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Is a Joint Appraiser Right for Your Divorce?

CBM Contact:Tom Bailey, CPA, CVA

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When a business owner is getting a divorce, determining the value of the business interest to include in the marital estate can be one of the most contentious and time-consuming issues. Rather than hire separate experts to duke it out in court, some spouses opt to hire one joint business valuation professional.

Benefits for Both Spouses

Here are some of the key advantages of hiring a joint expert:

Cost. Both parties jointly pay the retainer and any incremental fees out of marital funds.

Objectivity. The parties openly share financial information and disclose all business assets and income. The expert has all the information he or she needs to make an informed value conclusion.

Time. Joint experts streamline the process and save time. Allowing one expert to visit the facilities and interview management also disrupts daily business operations less than granting access to two experts.

Settlement. Spouses who hire a joint expert help facilitate the settlement process and may be less likely to wind up in court. The expert’s questions and concerns can be discussed at preliminary meetings with both spouses and their attorneys prior to issuance of the expert’s final valuation report.

The process is generally more collaborative when the parties share one valuation expert. And the likely result is a fair and reasonable valuation that’s acceptable to both parties. But there’s a hitch: It only works if the parties can agree to be honest and unemotional.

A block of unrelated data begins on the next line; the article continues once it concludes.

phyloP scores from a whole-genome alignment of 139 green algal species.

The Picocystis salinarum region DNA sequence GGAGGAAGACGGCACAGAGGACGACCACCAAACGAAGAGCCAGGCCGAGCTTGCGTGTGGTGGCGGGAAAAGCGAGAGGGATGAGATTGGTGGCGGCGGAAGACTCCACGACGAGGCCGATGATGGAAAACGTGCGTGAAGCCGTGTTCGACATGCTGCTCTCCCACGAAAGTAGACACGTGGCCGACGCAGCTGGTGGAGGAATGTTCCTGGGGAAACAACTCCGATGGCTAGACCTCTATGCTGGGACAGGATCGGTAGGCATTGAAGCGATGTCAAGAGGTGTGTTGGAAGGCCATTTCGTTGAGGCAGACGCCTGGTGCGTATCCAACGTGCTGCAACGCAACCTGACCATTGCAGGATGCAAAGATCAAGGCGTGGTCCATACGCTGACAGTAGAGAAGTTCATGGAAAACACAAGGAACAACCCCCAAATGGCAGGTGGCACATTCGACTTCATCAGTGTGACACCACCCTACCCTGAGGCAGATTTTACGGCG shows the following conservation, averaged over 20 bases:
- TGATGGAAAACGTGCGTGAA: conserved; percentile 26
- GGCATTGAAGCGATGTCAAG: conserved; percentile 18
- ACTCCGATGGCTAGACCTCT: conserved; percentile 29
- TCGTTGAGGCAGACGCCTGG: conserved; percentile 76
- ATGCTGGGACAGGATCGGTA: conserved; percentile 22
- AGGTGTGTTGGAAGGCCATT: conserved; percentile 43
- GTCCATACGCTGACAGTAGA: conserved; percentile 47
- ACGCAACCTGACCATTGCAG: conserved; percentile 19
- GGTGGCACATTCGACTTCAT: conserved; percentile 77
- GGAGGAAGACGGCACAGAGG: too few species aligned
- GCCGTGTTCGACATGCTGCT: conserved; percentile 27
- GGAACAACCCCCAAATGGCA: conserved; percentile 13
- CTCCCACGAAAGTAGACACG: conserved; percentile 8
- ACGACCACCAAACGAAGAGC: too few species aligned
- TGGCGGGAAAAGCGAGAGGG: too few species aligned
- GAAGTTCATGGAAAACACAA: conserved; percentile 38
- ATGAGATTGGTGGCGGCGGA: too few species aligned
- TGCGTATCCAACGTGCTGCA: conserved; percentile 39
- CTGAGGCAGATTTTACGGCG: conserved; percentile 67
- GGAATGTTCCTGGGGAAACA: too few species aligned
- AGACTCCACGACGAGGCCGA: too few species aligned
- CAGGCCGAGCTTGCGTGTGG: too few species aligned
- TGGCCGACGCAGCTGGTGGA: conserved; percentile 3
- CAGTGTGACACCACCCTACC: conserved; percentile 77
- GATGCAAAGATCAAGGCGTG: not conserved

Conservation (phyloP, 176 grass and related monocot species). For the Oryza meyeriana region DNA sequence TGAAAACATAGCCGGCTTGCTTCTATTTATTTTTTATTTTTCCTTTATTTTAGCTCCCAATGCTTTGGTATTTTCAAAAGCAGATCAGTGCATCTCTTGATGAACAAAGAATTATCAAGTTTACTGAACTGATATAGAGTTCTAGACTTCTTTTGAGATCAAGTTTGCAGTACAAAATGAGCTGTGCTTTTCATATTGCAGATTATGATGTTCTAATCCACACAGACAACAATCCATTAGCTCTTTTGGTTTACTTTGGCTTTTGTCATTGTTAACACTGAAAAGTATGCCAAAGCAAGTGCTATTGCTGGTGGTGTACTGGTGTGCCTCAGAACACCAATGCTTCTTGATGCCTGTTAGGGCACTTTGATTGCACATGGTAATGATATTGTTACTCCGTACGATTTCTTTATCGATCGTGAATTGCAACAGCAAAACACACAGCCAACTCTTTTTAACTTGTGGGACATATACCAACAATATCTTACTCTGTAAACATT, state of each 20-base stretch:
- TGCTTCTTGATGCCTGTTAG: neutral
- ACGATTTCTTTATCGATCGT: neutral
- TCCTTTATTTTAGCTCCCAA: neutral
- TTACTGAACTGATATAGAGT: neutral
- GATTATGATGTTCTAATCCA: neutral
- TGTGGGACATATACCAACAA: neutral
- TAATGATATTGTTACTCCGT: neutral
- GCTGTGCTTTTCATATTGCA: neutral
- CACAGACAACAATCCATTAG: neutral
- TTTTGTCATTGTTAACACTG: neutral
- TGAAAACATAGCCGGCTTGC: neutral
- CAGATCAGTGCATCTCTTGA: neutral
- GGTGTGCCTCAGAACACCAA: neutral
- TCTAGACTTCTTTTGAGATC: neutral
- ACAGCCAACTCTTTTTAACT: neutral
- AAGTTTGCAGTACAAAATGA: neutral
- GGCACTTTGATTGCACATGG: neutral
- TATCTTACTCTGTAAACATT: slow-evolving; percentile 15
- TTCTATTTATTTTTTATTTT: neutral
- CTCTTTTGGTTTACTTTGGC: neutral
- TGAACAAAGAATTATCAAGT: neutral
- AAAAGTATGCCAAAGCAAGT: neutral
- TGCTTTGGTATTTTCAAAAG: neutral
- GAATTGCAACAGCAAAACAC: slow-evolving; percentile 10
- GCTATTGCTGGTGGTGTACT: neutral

The use of joint experts isn’t always realistic. In some cases, the relationship between the spouses has become toxic. When one spouse or both spouses are unable to trust the other, it might be more prudent to hire separate experts that each spouse feels comfortable with. If there’s a major discrepancy between the experts’ conclusions, a third expert can help pinpoint the sources and help bridge the gap.

Endorsed by Family Courts

Family law courts often prefer the use of joint valuation experts. From a judge’s perspective, the use of a joint valuator eliminates the guesswork of deciding between two experts’ conclusions.

Streamlining the process makes more efficient use of the family court system. That’s why a few jurisdictions actually require joint appraisers in family law proceedings.

Selecting an Expert

If you decide to go this route, make sure the expert has worked on joint valuations before and is familiar with the process. It’s important that the expert understands the nuances of objectively working for both parties so the valuation isn’t contested or thrown out.

Business valuation in marital dissolution cases is highly state-specific. So it’s also important to hire a credentialed professional who’s familiar with the legal precedent in your jurisdiction. That way, you’re more likely to obtain an accurate valuation that includes (and excludes) the appropriate components of value in your marital estate.


Councilor, Buchanan & Mitchell (CBM) is a professional services firm delivering tax, accounting and business advisory expertise throughout the Mid-Atlantic region from offices in Bethesda, MD and Washington, DC.

Contact Tom Bailey, CPA, CVAView Profile

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